Used to be you had to please your customers, your investors, and the press. What happens when your customers are your investors and your press?
This article is part of Inc.'s special report on How (and Where) to Make Money in 2013 (and Beyond). Follow the links at the end of the story for more game-changing trends, bold predictions, and hot markets to watch next year.
In today's networked, hyperinformed economy, customers are no longer mere buyers. They're helping design and innovate products and services, preordering and funding products that haven't been created, and even investing directly in early-stage businesses. If you continue to treat your customers as mere sources of revenue, you're missing the boat--and, quite likely, pushing them into the arms of a competitor who understands the truly important role they can play.
For a look at the opportunities, and perils, of this new customer-centric model, consider the Pebble Watch. The company launched via the crowdfunding platform Kickstarter, raising $10.2 million and netting orders for some 85,000 watches. When the anticipated September delivery date came and went without explanation, Pebble took a serious beating. But the company rallied, posting regular updates, including videos and photos from its production facility. And Pebble's founder, Eric Migicovsky, learned an important lesson. "It's awesome to see the amount of support we have after posting an update about production," he says. Kickstarter learned its lesson, too: In September, it announced new rules that, among other things, require project creators to better disclose risks and challenges associated with their projects.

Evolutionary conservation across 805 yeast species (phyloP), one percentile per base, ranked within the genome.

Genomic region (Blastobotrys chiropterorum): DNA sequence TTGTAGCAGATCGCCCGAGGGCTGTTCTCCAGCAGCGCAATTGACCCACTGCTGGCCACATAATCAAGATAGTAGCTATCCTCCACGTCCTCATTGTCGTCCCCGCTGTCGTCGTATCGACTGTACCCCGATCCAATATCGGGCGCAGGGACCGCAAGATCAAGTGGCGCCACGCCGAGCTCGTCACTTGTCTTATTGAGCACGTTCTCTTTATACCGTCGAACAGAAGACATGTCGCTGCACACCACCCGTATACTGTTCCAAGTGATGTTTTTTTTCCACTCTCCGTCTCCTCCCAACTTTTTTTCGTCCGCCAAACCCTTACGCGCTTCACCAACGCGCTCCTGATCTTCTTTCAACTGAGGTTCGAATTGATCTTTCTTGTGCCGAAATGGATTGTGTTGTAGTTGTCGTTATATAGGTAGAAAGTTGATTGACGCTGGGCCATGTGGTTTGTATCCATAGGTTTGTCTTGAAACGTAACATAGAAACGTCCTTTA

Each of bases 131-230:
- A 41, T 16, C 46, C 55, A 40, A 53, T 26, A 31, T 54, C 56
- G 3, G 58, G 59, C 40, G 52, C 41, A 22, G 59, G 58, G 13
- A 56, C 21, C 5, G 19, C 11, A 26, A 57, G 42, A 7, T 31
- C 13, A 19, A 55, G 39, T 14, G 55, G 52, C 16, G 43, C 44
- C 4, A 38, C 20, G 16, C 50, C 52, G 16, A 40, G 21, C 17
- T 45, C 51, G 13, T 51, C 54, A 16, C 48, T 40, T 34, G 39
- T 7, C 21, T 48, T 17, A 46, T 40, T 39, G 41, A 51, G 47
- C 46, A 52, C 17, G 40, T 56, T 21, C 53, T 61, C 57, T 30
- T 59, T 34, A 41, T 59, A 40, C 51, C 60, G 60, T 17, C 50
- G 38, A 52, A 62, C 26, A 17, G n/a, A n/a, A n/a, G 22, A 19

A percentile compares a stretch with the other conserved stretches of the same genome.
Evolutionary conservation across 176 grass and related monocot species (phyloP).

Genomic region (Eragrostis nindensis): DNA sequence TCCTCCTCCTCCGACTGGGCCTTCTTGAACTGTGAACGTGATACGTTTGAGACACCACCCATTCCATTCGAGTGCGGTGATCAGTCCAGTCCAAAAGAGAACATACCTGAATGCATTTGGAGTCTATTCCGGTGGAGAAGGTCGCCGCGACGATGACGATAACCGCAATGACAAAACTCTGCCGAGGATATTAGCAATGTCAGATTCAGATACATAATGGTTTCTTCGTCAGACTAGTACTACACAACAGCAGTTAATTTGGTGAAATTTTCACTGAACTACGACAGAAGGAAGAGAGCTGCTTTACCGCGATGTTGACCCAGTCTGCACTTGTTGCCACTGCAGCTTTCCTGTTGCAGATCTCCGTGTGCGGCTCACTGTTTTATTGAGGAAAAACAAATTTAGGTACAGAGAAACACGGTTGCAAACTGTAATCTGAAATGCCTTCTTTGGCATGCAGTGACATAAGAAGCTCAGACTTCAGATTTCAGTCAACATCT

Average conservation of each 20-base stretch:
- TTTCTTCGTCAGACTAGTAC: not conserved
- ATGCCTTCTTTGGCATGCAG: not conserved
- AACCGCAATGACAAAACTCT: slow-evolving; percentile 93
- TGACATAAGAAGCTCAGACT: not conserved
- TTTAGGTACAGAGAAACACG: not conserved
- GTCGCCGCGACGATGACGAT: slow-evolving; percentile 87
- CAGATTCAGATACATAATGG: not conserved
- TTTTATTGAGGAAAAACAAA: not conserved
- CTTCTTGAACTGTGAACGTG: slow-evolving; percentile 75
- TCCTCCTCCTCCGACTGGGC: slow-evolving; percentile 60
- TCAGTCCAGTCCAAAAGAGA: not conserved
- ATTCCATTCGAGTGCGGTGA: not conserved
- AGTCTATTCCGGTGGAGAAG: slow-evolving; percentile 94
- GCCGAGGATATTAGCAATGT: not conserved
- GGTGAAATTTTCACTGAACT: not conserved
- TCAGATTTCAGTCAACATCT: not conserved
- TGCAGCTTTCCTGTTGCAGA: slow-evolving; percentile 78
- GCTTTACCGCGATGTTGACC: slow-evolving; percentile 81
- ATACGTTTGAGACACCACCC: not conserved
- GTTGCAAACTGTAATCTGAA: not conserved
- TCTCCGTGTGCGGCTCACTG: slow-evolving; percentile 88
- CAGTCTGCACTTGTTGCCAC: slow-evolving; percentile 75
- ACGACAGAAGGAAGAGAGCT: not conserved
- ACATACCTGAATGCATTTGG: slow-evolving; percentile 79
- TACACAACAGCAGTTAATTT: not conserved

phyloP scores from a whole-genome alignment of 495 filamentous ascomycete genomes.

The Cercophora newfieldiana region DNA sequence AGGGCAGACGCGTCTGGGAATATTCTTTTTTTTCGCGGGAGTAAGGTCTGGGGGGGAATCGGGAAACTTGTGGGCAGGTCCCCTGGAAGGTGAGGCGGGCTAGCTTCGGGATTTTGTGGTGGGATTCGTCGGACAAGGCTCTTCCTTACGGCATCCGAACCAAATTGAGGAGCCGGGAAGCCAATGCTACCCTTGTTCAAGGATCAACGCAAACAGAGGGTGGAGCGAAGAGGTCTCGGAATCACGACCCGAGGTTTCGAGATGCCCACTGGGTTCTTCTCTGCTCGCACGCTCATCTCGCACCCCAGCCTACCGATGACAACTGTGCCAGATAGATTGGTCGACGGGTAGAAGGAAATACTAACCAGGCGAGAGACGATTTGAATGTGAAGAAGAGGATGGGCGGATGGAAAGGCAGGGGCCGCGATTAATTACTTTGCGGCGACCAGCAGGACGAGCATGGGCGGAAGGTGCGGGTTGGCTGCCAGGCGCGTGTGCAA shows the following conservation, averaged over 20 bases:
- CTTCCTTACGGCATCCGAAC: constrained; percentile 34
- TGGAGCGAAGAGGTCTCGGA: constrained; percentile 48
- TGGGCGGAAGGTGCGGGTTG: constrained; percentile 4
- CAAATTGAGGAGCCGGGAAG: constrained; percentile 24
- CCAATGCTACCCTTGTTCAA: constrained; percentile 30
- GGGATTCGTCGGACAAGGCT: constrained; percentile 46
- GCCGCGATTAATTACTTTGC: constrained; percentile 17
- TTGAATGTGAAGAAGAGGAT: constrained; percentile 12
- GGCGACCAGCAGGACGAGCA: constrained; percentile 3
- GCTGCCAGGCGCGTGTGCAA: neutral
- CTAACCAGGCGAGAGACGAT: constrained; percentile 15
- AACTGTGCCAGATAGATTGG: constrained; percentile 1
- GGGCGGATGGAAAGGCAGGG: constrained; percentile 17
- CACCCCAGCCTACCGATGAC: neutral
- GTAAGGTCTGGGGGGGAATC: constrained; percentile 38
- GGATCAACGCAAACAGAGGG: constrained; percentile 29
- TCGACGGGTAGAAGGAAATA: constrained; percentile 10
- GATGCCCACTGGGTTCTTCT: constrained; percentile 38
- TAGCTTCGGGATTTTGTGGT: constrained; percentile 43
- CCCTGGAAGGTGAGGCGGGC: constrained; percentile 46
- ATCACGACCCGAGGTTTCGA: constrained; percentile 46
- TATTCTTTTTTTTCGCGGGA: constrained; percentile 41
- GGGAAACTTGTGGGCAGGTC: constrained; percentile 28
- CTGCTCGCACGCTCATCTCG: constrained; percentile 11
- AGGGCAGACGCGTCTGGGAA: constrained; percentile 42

But crowdfunding is just one way to get customers involved. Quirky, a New York City company that manufactures household goods and tech accessories suggested and voted on by its 300,000-strong community of citizen inventors, uses another model. Rather than preselling, Quirky produces selected products at its own risk and rewards "influencers"--those who have helped to refine the product--with royalties on the items' sales, which gives them an incentive to promote the items themselves. The model has essentially eliminated the need for traditional marketing, says Ben Kaufman, Quirky's founder and CEO. "The nature of marketing is convincing people they need something--you don't need to persuade someone they need something if they've already told you they need it." Kaufman expects to see more companies follow his lead. "It's the smart way of doing things--learning more about what customers want up front, before making a big investment."
Even when customers aren't literally invested in a company as product consultants, there is a growing need for companies to be more transparent. Forward-thinking brands in all industries will increasingly be expected to disclose information--about products, labor practices, sustainability--that customers care about. "Brands will need to move from just having nothing to hide, to showing and proving everything they do," predicts David Mattin, senior analyst at Trendwatching.com. "Even consumers who aren't interested will expect brands to prove their ethical credentials to those who are."
Tricia Wang, a digital ethnographer who has worked for Nokia and Microsoft, points to another emerging trust issue that marketers may need to think about. "For a long time, brands thought that they only had to focus on developing trust with their consumers," says Wang. "But as companies start embracing sharing models that can rely on people's networks to popularize their product or even create the service itself--think Airbnb--designing for trust will be a top priority. Successful companies will be the ones that figure out how to foster trust--not just between the company and the consumer, but between consumer and consumer."